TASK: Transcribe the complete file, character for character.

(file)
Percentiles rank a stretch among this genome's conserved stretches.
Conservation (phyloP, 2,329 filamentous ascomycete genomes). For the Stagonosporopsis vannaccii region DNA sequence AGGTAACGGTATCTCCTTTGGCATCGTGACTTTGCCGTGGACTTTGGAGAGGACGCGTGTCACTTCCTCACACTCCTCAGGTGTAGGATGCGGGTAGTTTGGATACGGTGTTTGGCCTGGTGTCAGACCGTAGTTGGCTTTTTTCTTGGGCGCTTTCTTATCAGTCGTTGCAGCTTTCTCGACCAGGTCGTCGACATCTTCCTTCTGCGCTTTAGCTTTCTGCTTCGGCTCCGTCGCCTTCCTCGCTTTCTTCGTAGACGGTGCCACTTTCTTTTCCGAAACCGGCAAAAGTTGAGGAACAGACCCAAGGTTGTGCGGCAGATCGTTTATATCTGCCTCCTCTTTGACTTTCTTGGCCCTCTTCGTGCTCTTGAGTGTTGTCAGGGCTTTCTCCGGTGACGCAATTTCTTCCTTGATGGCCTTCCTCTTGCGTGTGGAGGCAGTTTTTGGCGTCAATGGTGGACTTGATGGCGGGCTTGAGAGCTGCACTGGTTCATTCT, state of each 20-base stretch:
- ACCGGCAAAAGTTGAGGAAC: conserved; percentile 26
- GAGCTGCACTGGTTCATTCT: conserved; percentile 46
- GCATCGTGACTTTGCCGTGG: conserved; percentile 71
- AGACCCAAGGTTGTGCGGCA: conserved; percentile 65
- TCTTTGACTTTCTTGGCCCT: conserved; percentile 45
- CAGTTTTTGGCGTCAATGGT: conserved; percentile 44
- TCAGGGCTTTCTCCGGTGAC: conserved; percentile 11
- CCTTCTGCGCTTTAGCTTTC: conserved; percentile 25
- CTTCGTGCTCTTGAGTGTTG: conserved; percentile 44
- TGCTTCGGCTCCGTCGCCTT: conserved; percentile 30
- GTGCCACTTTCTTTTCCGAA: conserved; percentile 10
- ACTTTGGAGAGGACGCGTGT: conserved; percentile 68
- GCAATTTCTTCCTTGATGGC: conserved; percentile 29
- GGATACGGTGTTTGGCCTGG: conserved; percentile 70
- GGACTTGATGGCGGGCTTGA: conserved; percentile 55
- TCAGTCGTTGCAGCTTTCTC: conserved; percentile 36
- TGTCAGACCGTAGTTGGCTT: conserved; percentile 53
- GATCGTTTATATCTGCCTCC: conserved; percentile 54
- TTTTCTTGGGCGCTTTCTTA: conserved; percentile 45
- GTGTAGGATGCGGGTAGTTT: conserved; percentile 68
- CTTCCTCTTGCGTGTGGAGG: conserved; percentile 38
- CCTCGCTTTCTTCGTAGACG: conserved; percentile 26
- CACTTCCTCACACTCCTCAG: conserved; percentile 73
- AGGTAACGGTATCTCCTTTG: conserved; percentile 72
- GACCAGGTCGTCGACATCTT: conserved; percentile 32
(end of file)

Percentiles rank a stretch among this genome's conserved stretches.
Conservation (phyloP, 2,329 filamentous ascomycete genomes). For the Stagonosporopsis vannaccii region DNA sequence AGGTAACGGTATCTCCTTTGGCATCGTGACTTTGCCGTGGACTTTGGAGAGGACGCGTGTCACTTCCTCACACTCCTCAGGTGTAGGATGCGGGTAGTTTGGATACGGTGTTTGGCCTGGTGTCAGACCGTAGTTGGCTTTTTTCTTGGGCGCTTTCTTATCAGTCGTTGCAGCTTTCTCGACCAGGTCGTCGACATCTTCCTTCTGCGCTTTAGCTTTCTGCTTCGGCTCCGTCGCCTTCCTCGCTTTCTTCGTAGACGGTGCCACTTTCTTTTCCGAAACCGGCAAAAGTTGAGGAACAGACCCAAGGTTGTGCGGCAGATCGTTTATATCTGCCTCCTCTTTGACTTTCTTGGCCCTCTTCGTGCTCTTGAGTGTTGTCAGGGCTTTCTCCGGTGACGCAATTTCTTCCTTGATGGCCTTCCTCTTGCGTGTGGAGGCAGTTTTTGGCGTCAATGGTGGACTTGATGGCGGGCTTGAGAGCTGCACTGGTTCATTCT, state of each 20-base stretch:
- ACCGGCAAAAGTTGAGGAAC: conserved; percentile 26
- GAGCTGCACTGGTTCATTCT: conserved; percentile 46
- GCATCGTGACTTTGCCGTGG: conserved; percentile 71
- AGACCCAAGGTTGTGCGGCA: conserved; percentile 65
- TCTTTGACTTTCTTGGCCCT: conserved; percentile 45
- CAGTTTTTGGCGTCAATGGT: conserved; percentile 44
- TCAGGGCTTTCTCCGGTGAC: conserved; percentile 11
- CCTTCTGCGCTTTAGCTTTC: conserved; percentile 25
- CTTCGTGCTCTTGAGTGTTG: conserved; percentile 44
- TGCTTCGGCTCCGTCGCCTT: conserved; percentile 30
- GTGCCACTTTCTTTTCCGAA: conserved; percentile 10
- ACTTTGGAGAGGACGCGTGT: conserved; percentile 68
- GCAATTTCTTCCTTGATGGC: conserved; percentile 29
- GGATACGGTGTTTGGCCTGG: conserved; percentile 70
- GGACTTGATGGCGGGCTTGA: conserved; percentile 55
- TCAGTCGTTGCAGCTTTCTC: conserved; percentile 36
- TGTCAGACCGTAGTTGGCTT: conserved; percentile 53
- GATCGTTTATATCTGCCTCC: conserved; percentile 54
- TTTTCTTGGGCGCTTTCTTA: conserved; percentile 45
- GTGTAGGATGCGGGTAGTTT: conserved; percentile 68
- CTTCCTCTTGCGTGTGGAGG: conserved; percentile 38
- CCTCGCTTTCTTCGTAGACG: conserved; percentile 26
- CACTTCCTCACACTCCTCAG: conserved; percentile 73
- AGGTAACGGTATCTCCTTTG: conserved; percentile 72
- GACCAGGTCGTCGACATCTT: conserved; percentile 32